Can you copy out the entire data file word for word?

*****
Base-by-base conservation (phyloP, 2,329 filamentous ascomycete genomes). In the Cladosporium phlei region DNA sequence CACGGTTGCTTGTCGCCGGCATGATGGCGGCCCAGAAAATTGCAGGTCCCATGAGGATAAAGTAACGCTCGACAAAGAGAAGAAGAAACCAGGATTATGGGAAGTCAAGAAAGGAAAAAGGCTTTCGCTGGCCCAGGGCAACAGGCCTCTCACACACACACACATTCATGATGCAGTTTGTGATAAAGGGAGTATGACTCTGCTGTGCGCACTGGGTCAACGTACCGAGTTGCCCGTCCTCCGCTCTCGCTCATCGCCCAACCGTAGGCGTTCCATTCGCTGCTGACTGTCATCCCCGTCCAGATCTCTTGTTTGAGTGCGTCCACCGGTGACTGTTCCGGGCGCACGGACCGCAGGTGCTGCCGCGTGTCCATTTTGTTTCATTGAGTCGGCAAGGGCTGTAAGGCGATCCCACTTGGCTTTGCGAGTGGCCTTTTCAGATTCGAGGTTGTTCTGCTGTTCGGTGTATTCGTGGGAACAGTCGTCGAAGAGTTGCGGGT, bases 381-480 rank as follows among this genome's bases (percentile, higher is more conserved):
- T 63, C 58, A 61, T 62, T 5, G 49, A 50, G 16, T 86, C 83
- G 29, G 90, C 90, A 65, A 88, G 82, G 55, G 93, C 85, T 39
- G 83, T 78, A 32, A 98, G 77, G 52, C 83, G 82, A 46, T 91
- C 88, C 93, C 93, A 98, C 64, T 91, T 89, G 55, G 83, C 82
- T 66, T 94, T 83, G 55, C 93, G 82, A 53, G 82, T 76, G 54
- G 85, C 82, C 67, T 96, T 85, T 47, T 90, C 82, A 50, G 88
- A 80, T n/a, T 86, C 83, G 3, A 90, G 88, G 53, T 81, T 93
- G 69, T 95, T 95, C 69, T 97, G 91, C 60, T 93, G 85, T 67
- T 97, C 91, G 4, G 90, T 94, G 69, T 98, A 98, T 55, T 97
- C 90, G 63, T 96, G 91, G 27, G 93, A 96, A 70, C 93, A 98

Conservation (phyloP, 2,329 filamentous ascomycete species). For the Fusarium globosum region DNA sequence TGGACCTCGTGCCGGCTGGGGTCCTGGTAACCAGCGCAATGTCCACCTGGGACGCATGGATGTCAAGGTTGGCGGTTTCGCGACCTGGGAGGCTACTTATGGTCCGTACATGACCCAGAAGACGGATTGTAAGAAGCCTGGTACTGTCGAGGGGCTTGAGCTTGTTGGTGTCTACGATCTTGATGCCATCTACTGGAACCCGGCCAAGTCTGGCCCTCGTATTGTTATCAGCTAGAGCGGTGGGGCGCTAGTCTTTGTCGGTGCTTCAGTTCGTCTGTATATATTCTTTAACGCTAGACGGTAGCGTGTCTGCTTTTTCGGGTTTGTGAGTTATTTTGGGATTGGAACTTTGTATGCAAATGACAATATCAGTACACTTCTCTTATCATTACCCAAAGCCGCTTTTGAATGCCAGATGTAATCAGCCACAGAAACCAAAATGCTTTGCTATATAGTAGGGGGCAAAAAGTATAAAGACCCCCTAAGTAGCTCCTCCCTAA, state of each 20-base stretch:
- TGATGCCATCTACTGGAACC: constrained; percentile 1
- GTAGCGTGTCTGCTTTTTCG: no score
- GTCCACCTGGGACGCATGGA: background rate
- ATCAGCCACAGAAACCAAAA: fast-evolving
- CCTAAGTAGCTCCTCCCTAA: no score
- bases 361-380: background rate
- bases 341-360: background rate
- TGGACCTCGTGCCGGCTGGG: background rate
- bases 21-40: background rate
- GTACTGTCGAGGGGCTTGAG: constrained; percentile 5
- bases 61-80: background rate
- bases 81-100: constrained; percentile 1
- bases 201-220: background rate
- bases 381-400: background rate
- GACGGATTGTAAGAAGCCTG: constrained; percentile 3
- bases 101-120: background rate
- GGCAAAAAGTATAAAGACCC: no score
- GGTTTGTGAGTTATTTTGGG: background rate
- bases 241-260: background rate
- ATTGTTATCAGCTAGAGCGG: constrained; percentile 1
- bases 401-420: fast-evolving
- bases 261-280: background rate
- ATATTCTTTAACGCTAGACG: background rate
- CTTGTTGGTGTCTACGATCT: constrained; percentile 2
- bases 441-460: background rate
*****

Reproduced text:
Base-by-base conservation (phyloP, 2,329 filamentous ascomycete genomes). In the Cladosporium phlei region DNA sequence CACGGTTGCTTGTCGCCGGCATGATGGCGGCCCAGAAAATTGCAGGTCCCATGAGGATAAAGTAACGCTCGACAAAGAGAAGAAGAAACCAGGATTATGGGAAGTCAAGAAAGGAAAAAGGCTTTCGCTGGCCCAGGGCAACAGGCCTCTCACACACACACACATTCATGATGCAGTTTGTGATAAAGGGAGTATGACTCTGCTGTGCGCACTGGGTCAACGTACCGAGTTGCCCGTCCTCCGCTCTCGCTCATCGCCCAACCGTAGGCGTTCCATTCGCTGCTGACTGTCATCCCCGTCCAGATCTCTTGTTTGAGTGCGTCCACCGGTGACTGTTCCGGGCGCACGGACCGCAGGTGCTGCCGCGTGTCCATTTTGTTTCATTGAGTCGGCAAGGGCTGTAAGGCGATCCCACTTGGCTTTGCGAGTGGCCTTTTCAGATTCGAGGTTGTTCTGCTGTTCGGTGTATTCGTGGGAACAGTCGTCGAAGAGTTGCGGGT, bases 381-480 rank as follows among this genome's bases (percentile, higher is more conserved):
- T 63, C 58, A 61, T 62, T 5, G 49, A 50, G 16, T 86, C 83
- G 29, G 90, C 90, A 65, A 88, G 82, G 55, G 93, C 85, T 39
- G 83, T 78, A 32, A 98, G 77, G 52, C 83, G 82, A 46, T 91
- C 88, C 93, C 93, A 98, C 64, T 91, T 89, G 55, G 83, C 82
- T 66, T 94, T 83, G 55, C 93, G 82, A 53, G 82, T 76, G 54
- G 85, C 82, C 67, T 96, T 85, T 47, T 90, C 82, A 50, G 88
- A 80, T n/a, T 86, C 83, G 3, A 90, G 88, G 53, T 81, T 93
- G 69, T 95, T 95, C 69, T 97, G 91, C 60, T 93, G 85, T 67
- T 97, C 91, G 4, G 90, T 94, G 69, T 98, A 98, T 55, T 97
- C 90, G 63, T 96, G 91, G 27, G 93, A 96, A 70, C 93, A 98

Conservation (phyloP, 2,329 filamentous ascomycete species). For the Fusarium globosum region DNA sequence TGGACCTCGTGCCGGCTGGGGTCCTGGTAACCAGCGCAATGTCCACCTGGGACGCATGGATGTCAAGGTTGGCGGTTTCGCGACCTGGGAGGCTACTTATGGTCCGTACATGACCCAGAAGACGGATTGTAAGAAGCCTGGTACTGTCGAGGGGCTTGAGCTTGTTGGTGTCTACGATCTTGATGCCATCTACTGGAACCCGGCCAAGTCTGGCCCTCGTATTGTTATCAGCTAGAGCGGTGGGGCGCTAGTCTTTGTCGGTGCTTCAGTTCGTCTGTATATATTCTTTAACGCTAGACGGTAGCGTGTCTGCTTTTTCGGGTTTGTGAGTTATTTTGGGATTGGAACTTTGTATGCAAATGACAATATCAGTACACTTCTCTTATCATTACCCAAAGCCGCTTTTGAATGCCAGATGTAATCAGCCACAGAAACCAAAATGCTTTGCTATATAGTAGGGGGCAAAAAGTATAAAGACCCCCTAAGTAGCTCCTCCCTAA, state of each 20-base stretch:
- TGATGCCATCTACTGGAACC: constrained; percentile 1
- GTAGCGTGTCTGCTTTTTCG: no score
- GTCCACCTGGGACGCATGGA: background rate
- ATCAGCCACAGAAACCAAAA: fast-evolving
- CCTAAGTAGCTCCTCCCTAA: no score
- bases 361-380: background rate
- bases 341-360: background rate
- TGGACCTCGTGCCGGCTGGG: background rate
- bases 21-40: background rate
- GTACTGTCGAGGGGCTTGAG: constrained; percentile 5
- bases 61-80: background rate
- bases 81-100: constrained; percentile 1
- bases 201-220: background rate
- bases 381-400: background rate
- GACGGATTGTAAGAAGCCTG: constrained; percentile 3
- bases 101-120: background rate
- GGCAAAAAGTATAAAGACCC: no score
- GGTTTGTGAGTTATTTTGGG: background rate
- bases 241-260: background rate
- ATTGTTATCAGCTAGAGCGG: constrained; percentile 1
- bases 401-420: fast-evolving
- bases 261-280: background rate
- ATATTCTTTAACGCTAGACG: background rate
- CTTGTTGGTGTCTACGATCT: constrained; percentile 2
- bases 441-460: background rate